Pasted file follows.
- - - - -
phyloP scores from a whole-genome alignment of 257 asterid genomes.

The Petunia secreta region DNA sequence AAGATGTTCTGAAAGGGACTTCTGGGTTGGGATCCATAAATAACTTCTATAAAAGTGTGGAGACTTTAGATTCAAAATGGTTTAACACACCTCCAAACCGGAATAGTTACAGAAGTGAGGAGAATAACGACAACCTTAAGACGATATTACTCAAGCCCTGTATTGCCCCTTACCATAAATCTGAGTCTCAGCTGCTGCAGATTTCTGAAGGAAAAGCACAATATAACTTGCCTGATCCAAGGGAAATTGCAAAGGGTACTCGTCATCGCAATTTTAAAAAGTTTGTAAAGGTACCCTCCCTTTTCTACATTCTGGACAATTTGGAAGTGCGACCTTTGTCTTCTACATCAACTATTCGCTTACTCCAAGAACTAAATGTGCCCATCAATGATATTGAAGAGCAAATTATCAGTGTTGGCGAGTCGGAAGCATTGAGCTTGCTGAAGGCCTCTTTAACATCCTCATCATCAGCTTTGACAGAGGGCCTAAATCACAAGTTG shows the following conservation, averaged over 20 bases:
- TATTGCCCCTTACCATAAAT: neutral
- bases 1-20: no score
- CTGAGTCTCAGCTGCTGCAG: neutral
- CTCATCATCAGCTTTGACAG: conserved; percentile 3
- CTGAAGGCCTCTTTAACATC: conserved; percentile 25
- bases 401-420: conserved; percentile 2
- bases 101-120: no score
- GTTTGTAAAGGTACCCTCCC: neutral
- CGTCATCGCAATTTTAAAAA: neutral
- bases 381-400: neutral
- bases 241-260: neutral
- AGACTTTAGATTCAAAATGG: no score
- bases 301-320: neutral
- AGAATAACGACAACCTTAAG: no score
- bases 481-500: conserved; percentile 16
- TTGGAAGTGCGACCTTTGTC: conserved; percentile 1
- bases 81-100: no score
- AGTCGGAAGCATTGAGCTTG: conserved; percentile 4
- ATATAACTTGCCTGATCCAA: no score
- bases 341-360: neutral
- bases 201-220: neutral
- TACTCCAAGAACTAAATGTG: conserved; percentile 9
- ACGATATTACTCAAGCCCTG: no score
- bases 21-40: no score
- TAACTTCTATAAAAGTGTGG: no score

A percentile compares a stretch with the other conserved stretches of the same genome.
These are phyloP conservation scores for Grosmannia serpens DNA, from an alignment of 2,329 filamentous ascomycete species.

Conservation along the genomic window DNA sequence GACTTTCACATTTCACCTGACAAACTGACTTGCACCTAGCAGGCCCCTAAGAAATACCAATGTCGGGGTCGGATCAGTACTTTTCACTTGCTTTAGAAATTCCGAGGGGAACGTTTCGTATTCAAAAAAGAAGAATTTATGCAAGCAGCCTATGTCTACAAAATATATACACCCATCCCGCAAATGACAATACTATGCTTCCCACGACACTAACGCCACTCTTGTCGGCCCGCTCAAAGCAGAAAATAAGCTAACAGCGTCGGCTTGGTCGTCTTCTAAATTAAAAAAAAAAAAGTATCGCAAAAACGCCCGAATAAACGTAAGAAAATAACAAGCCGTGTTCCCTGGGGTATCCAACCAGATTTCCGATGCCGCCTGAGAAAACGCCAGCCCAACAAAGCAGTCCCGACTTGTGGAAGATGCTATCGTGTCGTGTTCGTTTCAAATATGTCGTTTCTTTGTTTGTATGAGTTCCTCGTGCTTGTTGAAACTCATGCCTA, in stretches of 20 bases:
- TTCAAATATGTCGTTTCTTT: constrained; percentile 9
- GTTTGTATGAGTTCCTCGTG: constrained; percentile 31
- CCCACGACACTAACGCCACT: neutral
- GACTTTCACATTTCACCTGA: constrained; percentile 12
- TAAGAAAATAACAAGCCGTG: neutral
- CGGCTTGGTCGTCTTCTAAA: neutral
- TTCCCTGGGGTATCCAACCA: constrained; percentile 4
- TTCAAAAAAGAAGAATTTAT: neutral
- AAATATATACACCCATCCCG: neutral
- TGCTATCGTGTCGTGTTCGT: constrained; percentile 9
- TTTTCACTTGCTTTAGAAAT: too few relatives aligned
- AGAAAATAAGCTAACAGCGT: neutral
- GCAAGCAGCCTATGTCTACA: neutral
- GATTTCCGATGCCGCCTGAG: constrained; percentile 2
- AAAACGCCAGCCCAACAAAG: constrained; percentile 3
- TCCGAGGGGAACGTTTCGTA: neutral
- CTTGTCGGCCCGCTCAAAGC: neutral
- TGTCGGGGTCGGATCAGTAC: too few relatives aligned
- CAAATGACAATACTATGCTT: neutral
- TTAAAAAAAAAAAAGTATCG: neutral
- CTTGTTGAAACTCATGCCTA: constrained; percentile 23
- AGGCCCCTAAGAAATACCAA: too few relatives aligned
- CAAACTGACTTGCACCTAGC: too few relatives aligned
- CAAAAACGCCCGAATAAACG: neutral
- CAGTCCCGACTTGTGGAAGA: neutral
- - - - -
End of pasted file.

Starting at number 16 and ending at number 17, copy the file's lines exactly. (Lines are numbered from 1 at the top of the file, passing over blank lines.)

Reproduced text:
- AGAATAACGACAACCTTAAG: no score
- bases 481-500: conserved; percentile 16